Sarah Parker Goodhue: A Hidden Collection Comes to Light
Open to the public through August 31, 2016
Both Library members and nonmembers are welcome to visit the exhibition in The Assunta, Ignazio, Ada and Romano Peluso Exhibition Gallery any time the Library is open.
The treasures of the Goodhue Collection form the heart of this exciting new exhibition. Sarah Parker Goodhue (1828-1917) was a grande dame of Gilded Age New York City. Prior to her marriage, she was presented at the court of King Louis-Philippe and had an audience with Pope Pius IX. She and her husband, Charles Clarkson Goodhue, were passionate travelers who gathered art treasures around Europe and the United States.
Mrs. Goodhue left the Library its largest-ever bequest, which made headlines in the New York Times. It included $600,000 toward our current building, china, art, books, furniture, and historic autographed letters. This exhibition is the first showing of many of these materials since 1917. The bequest was named in honor of Mr. Goodhue and "the good and distinguished men of his name and ancestry in this country."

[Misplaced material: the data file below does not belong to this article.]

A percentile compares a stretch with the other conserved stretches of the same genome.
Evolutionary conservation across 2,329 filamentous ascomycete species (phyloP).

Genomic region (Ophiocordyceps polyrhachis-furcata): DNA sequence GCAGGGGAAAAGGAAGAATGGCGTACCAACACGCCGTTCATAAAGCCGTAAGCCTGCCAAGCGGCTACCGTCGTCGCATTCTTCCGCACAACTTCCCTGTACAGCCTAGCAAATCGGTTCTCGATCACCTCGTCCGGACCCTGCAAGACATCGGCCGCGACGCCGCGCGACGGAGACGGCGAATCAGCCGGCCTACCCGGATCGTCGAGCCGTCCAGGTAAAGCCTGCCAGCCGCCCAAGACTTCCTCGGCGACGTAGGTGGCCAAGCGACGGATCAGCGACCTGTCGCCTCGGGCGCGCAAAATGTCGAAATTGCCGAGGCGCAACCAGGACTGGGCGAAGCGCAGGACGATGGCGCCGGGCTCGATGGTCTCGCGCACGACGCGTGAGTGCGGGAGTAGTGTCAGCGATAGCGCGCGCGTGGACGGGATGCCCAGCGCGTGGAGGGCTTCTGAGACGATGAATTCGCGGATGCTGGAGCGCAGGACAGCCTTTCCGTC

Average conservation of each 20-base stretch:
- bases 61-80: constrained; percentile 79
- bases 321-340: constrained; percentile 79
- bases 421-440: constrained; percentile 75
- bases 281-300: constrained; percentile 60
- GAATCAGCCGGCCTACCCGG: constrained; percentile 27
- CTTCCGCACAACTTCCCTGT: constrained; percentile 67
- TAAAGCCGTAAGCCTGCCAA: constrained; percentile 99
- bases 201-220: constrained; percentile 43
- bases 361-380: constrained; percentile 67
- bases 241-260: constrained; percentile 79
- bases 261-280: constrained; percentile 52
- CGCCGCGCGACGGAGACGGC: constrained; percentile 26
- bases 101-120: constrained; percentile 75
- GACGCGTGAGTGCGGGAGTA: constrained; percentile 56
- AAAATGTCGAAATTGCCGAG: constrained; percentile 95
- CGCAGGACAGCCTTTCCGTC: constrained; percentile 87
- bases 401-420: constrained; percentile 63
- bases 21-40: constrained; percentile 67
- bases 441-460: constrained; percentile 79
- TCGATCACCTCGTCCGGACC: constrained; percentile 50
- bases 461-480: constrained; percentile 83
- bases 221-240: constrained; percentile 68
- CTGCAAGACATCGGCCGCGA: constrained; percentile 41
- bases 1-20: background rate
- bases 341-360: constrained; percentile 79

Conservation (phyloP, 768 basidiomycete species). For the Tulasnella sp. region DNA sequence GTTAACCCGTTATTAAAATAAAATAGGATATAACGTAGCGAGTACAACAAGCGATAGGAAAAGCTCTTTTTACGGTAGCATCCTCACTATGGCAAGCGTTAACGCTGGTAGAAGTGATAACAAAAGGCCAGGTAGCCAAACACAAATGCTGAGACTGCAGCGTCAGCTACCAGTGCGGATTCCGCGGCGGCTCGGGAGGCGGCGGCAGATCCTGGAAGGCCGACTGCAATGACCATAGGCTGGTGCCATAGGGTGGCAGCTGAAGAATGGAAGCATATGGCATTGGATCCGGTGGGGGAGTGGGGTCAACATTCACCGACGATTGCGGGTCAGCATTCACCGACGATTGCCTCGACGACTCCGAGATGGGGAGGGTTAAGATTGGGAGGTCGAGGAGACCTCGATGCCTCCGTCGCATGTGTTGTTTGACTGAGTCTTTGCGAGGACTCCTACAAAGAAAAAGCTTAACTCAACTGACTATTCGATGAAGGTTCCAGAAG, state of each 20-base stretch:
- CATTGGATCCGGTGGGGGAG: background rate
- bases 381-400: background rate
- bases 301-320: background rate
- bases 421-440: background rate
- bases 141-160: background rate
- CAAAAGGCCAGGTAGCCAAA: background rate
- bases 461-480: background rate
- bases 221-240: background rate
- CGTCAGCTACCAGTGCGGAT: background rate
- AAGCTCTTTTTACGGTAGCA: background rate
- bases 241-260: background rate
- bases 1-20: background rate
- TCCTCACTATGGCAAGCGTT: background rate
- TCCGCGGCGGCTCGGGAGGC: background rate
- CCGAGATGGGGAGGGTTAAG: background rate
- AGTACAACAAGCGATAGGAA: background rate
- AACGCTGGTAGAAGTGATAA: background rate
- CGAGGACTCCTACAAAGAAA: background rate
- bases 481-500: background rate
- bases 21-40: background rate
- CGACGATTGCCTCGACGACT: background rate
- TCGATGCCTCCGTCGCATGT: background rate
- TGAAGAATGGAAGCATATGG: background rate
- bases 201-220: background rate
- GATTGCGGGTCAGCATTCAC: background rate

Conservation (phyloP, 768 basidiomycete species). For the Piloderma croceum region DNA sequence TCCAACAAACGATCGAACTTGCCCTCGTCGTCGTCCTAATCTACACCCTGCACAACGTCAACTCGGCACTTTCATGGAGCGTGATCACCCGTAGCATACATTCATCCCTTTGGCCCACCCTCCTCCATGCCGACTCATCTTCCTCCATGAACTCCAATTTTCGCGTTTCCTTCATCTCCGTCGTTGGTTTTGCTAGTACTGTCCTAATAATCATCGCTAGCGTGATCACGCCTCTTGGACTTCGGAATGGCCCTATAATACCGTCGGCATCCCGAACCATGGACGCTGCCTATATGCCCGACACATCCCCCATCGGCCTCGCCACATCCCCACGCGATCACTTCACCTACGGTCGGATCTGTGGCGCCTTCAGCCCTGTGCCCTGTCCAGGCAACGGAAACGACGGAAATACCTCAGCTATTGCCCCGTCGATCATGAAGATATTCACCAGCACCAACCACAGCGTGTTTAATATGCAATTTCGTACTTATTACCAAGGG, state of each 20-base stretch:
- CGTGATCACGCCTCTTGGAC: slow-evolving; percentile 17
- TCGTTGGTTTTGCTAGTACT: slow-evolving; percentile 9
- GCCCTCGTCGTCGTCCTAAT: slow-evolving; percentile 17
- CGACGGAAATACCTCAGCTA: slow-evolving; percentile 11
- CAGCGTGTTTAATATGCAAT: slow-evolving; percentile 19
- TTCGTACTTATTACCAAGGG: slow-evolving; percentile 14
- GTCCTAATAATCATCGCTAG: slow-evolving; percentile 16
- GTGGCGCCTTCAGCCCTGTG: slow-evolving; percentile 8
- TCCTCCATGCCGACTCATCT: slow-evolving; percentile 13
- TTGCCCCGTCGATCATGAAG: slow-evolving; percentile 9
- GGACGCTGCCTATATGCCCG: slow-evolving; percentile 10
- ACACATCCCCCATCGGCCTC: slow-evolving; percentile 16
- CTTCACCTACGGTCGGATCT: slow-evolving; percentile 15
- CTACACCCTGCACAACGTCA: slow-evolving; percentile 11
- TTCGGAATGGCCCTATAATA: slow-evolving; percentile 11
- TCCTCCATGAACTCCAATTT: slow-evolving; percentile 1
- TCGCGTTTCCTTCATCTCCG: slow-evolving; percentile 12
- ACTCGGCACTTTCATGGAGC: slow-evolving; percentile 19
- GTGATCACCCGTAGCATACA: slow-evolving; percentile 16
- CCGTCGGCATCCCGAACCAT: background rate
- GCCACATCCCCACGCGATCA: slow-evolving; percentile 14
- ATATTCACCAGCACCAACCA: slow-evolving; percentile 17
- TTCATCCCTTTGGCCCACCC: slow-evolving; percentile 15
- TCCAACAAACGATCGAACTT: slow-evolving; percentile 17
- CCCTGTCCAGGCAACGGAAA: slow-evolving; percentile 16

On display in the Peluso Family Exhibition Gallery are the imposing portrait of Mrs. Goodhue by American painter Samuel Worchester Rowse; letters to Clarkson and Goodhue ancestors from George Washington and John Jay; and journals, photographs, books, and nineteenth-century silhouettes giving an intimate glimpse of a remarkable New York family. The Goodhue Collection also includes the Clarkson and Goodhue ancestral portraits lining the Library's main stairwell, and William Adolph Bouguereau's The Water Carrier, which hangs on the third floor.
The exhibition catalog includes contributions by Head Librarian Carolyn Waters, historian Olivier Bernier, and Head of Exhibitions Harriet Shapiro.
About the Peluso Family Exhibition Gallery